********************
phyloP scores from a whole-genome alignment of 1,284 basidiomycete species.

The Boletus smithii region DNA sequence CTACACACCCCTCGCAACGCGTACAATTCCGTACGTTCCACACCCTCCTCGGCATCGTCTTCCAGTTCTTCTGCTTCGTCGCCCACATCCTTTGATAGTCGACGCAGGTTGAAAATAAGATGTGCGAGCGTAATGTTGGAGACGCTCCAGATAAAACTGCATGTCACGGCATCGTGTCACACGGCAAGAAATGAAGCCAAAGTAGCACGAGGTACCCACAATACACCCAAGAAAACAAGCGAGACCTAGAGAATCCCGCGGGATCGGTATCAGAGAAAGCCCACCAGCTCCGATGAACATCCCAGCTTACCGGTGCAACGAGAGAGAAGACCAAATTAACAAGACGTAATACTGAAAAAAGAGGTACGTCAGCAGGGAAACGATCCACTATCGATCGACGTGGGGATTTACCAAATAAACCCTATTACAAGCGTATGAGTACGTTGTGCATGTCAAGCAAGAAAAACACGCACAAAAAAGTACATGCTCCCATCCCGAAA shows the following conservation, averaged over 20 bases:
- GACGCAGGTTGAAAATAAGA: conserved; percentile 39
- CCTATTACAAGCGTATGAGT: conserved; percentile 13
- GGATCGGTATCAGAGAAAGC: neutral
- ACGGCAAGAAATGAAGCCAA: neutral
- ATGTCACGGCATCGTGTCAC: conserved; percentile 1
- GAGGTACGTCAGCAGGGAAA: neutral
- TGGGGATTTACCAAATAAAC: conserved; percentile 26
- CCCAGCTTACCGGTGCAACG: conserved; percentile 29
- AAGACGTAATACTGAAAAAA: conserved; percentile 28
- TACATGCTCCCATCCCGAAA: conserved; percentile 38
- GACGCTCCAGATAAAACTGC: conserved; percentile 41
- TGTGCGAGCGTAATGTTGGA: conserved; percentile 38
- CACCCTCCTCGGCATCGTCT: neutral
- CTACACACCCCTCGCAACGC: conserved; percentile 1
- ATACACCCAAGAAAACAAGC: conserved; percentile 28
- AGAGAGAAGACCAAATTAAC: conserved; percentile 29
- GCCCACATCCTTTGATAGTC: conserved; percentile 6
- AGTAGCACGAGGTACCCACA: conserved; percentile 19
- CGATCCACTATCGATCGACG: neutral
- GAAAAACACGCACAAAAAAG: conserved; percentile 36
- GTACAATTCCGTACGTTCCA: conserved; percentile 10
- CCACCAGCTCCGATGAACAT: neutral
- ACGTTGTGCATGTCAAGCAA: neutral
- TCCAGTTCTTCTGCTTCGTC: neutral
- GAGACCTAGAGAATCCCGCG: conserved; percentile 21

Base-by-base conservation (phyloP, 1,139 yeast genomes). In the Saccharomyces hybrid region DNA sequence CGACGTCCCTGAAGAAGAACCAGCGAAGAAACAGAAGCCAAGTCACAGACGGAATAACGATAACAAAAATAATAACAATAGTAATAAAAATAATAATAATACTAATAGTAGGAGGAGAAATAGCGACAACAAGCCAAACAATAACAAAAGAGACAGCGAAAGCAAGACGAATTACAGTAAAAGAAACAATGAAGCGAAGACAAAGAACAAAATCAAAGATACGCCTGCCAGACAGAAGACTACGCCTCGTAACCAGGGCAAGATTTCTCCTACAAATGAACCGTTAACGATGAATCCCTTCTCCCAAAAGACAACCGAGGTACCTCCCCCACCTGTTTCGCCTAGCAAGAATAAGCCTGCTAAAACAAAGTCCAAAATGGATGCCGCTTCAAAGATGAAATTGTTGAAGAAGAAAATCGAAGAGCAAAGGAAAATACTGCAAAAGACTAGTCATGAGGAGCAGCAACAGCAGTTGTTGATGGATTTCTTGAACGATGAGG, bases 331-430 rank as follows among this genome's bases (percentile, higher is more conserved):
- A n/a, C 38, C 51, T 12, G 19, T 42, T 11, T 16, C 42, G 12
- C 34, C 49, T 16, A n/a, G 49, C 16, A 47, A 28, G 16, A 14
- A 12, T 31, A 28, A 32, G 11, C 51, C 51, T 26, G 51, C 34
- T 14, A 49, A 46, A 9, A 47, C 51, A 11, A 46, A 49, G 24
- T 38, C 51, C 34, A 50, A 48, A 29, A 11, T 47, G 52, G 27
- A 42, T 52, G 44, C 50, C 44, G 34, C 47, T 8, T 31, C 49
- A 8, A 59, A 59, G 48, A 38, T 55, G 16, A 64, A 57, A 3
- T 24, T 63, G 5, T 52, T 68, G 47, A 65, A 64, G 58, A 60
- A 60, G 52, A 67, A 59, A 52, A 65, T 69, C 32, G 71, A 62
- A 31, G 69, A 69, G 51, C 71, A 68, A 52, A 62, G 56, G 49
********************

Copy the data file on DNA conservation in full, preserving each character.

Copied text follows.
phyloP scores from a whole-genome alignment of 1,284 basidiomycete species.

The Boletus smithii region DNA sequence CTACACACCCCTCGCAACGCGTACAATTCCGTACGTTCCACACCCTCCTCGGCATCGTCTTCCAGTTCTTCTGCTTCGTCGCCCACATCCTTTGATAGTCGACGCAGGTTGAAAATAAGATGTGCGAGCGTAATGTTGGAGACGCTCCAGATAAAACTGCATGTCACGGCATCGTGTCACACGGCAAGAAATGAAGCCAAAGTAGCACGAGGTACCCACAATACACCCAAGAAAACAAGCGAGACCTAGAGAATCCCGCGGGATCGGTATCAGAGAAAGCCCACCAGCTCCGATGAACATCCCAGCTTACCGGTGCAACGAGAGAGAAGACCAAATTAACAAGACGTAATACTGAAAAAAGAGGTACGTCAGCAGGGAAACGATCCACTATCGATCGACGTGGGGATTTACCAAATAAACCCTATTACAAGCGTATGAGTACGTTGTGCATGTCAAGCAAGAAAAACACGCACAAAAAAGTACATGCTCCCATCCCGAAA shows the following conservation, averaged over 20 bases:
- GACGCAGGTTGAAAATAAGA: conserved; percentile 39
- CCTATTACAAGCGTATGAGT: conserved; percentile 13
- GGATCGGTATCAGAGAAAGC: neutral
- ACGGCAAGAAATGAAGCCAA: neutral
- ATGTCACGGCATCGTGTCAC: conserved; percentile 1
- GAGGTACGTCAGCAGGGAAA: neutral
- TGGGGATTTACCAAATAAAC: conserved; percentile 26
- CCCAGCTTACCGGTGCAACG: conserved; percentile 29
- AAGACGTAATACTGAAAAAA: conserved; percentile 28
- TACATGCTCCCATCCCGAAA: conserved; percentile 38
- GACGCTCCAGATAAAACTGC: conserved; percentile 41
- TGTGCGAGCGTAATGTTGGA: conserved; percentile 38
- CACCCTCCTCGGCATCGTCT: neutral
- CTACACACCCCTCGCAACGC: conserved; percentile 1
- ATACACCCAAGAAAACAAGC: conserved; percentile 28
- AGAGAGAAGACCAAATTAAC: conserved; percentile 29
- GCCCACATCCTTTGATAGTC: conserved; percentile 6
- AGTAGCACGAGGTACCCACA: conserved; percentile 19
- CGATCCACTATCGATCGACG: neutral
- GAAAAACACGCACAAAAAAG: conserved; percentile 36
- GTACAATTCCGTACGTTCCA: conserved; percentile 10
- CCACCAGCTCCGATGAACAT: neutral
- ACGTTGTGCATGTCAAGCAA: neutral
- TCCAGTTCTTCTGCTTCGTC: neutral
- GAGACCTAGAGAATCCCGCG: conserved; percentile 21

Base-by-base conservation (phyloP, 1,139 yeast genomes). In the Saccharomyces hybrid region DNA sequence CGACGTCCCTGAAGAAGAACCAGCGAAGAAACAGAAGCCAAGTCACAGACGGAATAACGATAACAAAAATAATAACAATAGTAATAAAAATAATAATAATACTAATAGTAGGAGGAGAAATAGCGACAACAAGCCAAACAATAACAAAAGAGACAGCGAAAGCAAGACGAATTACAGTAAAAGAAACAATGAAGCGAAGACAAAGAACAAAATCAAAGATACGCCTGCCAGACAGAAGACTACGCCTCGTAACCAGGGCAAGATTTCTCCTACAAATGAACCGTTAACGATGAATCCCTTCTCCCAAAAGACAACCGAGGTACCTCCCCCACCTGTTTCGCCTAGCAAGAATAAGCCTGCTAAAACAAAGTCCAAAATGGATGCCGCTTCAAAGATGAAATTGTTGAAGAAGAAAATCGAAGAGCAAAGGAAAATACTGCAAAAGACTAGTCATGAGGAGCAGCAACAGCAGTTGTTGATGGATTTCTTGAACGATGAGG, bases 331-430 rank as follows among this genome's bases (percentile, higher is more conserved):
- A n/a, C 38, C 51, T 12, G 19, T 42, T 11, T 16, C 42, G 12
- C 34, C 49, T 16, A n/a, G 49, C 16, A 47, A 28, G 16, A 14
- A 12, T 31, A 28, A 32, G 11, C 51, C 51, T 26, G 51, C 34
- T 14, A 49, A 46, A 9, A 47, C 51, A 11, A 46, A 49, G 24
- T 38, C 51, C 34, A 50, A 48, A 29, A 11, T 47, G 52, G 27
- A 42, T 52, G 44, C 50, C 44, G 34, C 47, T 8, T 31, C 49
- A 8, A 59, A 59, G 48, A 38, T 55, G 16, A 64, A 57, A 3
- T 24, T 63, G 5, T 52, T 68, G 47, A 65, A 64, G 58, A 60
- A 60, G 52, A 67, A 59, A 52, A 65, T 69, C 32, G 71, A 62
- A 31, G 69, A 69, G 51, C 71, A 68, A 52, A 62, G 56, G 49